Friday, 13 November 2009

Box Office Figures of Similarly Themed Films to 'Judgement'

Bram Stoker's Dracula (1992)

Budget: $40,000,000

Gross revenue-
Total in USA: $82,522,790
Total worldwide: $215,862,692

Interview with the Vampire (1994)

Budget: $60,000,000

Gross revenue-
Total worldwide: $223,664,608

The Sixth Sense (1999)

Budget: $40,000,000 (plus $25,000,000 for prints and advertising)

Gross revenue-
Opening weekend: $26,600,00
Total in USA: $293, 506, 292
Total Worldwide: $675, 806, 292

Memento (2000)

Budget: $4,500,000

Gross revevnue-
Total in USA: $25,544,867
Total worldwide: $39,665,950

The Skeleton Key (2005)

Budget: $43,000,000

Gross revenue-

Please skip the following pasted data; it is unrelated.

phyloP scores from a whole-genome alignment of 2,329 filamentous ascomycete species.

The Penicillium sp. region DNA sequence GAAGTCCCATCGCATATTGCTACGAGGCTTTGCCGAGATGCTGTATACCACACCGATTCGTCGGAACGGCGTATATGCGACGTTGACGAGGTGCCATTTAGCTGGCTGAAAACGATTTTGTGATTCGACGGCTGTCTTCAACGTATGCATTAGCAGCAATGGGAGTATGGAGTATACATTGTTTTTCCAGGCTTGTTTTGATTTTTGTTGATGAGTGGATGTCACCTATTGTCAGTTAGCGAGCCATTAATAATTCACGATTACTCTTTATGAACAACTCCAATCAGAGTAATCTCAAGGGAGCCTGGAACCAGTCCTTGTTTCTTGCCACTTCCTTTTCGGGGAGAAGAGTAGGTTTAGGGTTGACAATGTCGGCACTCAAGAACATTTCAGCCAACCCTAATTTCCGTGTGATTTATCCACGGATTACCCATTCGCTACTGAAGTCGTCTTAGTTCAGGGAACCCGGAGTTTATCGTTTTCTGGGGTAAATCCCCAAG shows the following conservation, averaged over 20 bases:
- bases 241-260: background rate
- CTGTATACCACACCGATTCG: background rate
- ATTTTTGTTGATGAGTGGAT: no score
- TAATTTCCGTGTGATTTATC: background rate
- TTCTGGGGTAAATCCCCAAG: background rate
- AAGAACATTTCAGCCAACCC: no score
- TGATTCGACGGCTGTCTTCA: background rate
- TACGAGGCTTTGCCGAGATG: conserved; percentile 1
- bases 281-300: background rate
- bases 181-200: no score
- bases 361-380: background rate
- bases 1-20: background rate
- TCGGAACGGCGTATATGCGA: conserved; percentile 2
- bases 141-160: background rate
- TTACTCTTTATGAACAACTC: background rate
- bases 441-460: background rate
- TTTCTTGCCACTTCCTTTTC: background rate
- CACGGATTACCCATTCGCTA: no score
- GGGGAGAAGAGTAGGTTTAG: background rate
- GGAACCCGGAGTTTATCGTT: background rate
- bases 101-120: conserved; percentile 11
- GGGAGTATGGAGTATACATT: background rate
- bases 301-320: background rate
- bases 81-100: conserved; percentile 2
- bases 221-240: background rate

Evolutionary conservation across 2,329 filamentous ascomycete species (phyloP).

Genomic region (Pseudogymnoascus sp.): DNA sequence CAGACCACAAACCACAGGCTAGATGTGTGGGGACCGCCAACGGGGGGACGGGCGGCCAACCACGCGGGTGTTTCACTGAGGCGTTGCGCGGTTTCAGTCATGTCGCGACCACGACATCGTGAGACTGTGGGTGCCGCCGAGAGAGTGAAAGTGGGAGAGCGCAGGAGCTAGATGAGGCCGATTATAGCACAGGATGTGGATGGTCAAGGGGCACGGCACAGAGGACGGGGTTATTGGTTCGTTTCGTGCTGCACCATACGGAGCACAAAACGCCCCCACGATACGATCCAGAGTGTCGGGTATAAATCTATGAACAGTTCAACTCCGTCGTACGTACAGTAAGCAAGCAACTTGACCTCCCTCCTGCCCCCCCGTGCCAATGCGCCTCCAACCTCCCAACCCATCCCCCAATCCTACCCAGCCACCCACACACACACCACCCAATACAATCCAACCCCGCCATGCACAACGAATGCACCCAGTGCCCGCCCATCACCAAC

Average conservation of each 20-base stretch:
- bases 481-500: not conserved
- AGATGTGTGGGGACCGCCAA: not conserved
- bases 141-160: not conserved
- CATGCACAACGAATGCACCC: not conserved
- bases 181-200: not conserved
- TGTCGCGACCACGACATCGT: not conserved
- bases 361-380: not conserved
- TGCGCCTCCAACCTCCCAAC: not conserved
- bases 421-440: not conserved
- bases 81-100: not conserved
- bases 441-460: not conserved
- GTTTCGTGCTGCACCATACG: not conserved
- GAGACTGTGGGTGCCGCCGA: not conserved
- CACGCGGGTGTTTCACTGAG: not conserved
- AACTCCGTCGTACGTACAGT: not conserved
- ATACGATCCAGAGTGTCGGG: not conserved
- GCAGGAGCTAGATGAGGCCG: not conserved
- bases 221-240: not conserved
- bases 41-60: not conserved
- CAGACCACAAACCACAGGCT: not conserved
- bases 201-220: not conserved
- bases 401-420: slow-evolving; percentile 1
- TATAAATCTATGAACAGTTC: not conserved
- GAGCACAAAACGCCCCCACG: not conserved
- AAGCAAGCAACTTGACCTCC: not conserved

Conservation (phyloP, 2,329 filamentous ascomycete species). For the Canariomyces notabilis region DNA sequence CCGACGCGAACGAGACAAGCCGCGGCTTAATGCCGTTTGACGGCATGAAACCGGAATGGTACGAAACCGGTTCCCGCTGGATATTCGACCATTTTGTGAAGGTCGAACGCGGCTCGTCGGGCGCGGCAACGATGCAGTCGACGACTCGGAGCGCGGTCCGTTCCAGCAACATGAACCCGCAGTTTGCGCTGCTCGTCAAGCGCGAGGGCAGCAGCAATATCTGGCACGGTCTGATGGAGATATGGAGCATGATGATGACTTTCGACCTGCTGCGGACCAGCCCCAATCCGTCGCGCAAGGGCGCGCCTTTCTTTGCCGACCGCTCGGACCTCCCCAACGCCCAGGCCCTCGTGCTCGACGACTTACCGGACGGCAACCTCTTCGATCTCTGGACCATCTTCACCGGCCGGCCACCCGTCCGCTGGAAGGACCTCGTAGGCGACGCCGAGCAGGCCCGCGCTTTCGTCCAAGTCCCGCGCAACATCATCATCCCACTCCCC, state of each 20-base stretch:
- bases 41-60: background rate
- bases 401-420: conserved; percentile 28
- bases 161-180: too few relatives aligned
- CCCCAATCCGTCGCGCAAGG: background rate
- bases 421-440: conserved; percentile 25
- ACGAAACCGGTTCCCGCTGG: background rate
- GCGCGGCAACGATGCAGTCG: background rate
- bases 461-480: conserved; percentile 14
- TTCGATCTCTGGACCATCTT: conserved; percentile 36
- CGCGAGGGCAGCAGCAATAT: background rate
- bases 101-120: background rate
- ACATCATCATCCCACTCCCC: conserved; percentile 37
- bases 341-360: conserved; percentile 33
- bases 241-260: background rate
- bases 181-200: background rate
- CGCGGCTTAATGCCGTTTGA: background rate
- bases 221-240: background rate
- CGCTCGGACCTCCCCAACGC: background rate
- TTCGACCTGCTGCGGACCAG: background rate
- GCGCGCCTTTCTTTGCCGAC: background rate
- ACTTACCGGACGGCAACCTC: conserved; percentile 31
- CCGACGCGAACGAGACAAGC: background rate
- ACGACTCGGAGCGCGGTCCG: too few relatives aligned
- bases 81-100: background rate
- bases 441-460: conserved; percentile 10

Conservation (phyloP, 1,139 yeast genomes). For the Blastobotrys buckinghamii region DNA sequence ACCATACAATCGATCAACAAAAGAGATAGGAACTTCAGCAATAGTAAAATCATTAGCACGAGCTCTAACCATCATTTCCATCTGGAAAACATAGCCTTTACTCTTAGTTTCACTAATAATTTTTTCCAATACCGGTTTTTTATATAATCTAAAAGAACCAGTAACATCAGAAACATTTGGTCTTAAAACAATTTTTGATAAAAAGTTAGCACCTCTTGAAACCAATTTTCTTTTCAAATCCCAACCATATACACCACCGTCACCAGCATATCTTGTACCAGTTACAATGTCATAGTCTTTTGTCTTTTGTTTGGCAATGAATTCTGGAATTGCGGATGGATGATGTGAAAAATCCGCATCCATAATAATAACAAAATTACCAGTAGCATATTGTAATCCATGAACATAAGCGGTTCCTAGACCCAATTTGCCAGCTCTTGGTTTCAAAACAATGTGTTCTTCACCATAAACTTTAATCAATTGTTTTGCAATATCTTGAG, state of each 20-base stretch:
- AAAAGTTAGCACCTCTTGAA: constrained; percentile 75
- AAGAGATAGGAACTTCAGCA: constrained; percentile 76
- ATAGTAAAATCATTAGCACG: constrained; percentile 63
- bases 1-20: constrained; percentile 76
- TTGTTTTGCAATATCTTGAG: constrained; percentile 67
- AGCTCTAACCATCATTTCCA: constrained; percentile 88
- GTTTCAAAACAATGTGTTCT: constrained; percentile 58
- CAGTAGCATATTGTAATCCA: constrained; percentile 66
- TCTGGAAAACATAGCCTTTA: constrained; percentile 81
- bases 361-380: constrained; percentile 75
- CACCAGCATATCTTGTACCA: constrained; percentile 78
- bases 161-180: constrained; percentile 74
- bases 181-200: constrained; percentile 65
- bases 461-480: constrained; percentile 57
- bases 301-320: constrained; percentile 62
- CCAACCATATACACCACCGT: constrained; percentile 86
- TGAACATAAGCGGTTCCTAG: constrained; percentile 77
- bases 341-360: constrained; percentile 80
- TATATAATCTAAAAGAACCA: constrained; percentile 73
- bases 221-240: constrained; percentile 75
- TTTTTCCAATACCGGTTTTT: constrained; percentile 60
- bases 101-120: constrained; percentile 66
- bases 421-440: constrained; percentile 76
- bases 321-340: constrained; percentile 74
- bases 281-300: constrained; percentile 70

Opening Weekend: $16, 057, 945
Totall Worldwide: $47,907,715

Jennifer's Body (2009)

Budget: $16,000,000

Gross revenue-
Opening Weekend: $6,800,000
Total in USA: $16, 149, 944
Total Worldwide: $18, 726, 525

Wednesday, 11 November 2009

Opening Film Analysis- Jennifer's Body

The film begins by slowly zooming in on a house. It is set at night and the non-deigetic sound is eerie, creating tension. We then see a close up of a hand picking at a scab, which to most viewers would be repulsive and disturbing. As the camera continues to pan towards the house we hear wind chimes in the background, this sound is usually an indexical reference to peace and relaxation, so it is used out of context, however this technique just adds to the creepy atmosphere. There is then a close up shot of a girl's mouth sucking on her long hair, another image intended to disgust viewers. In the shots of the scab and hair chewing, the diegetic volume is accelerated so we can hear the sound of ripping skin and the saliva in her mouth. Further accentuating the effect of nausea being created.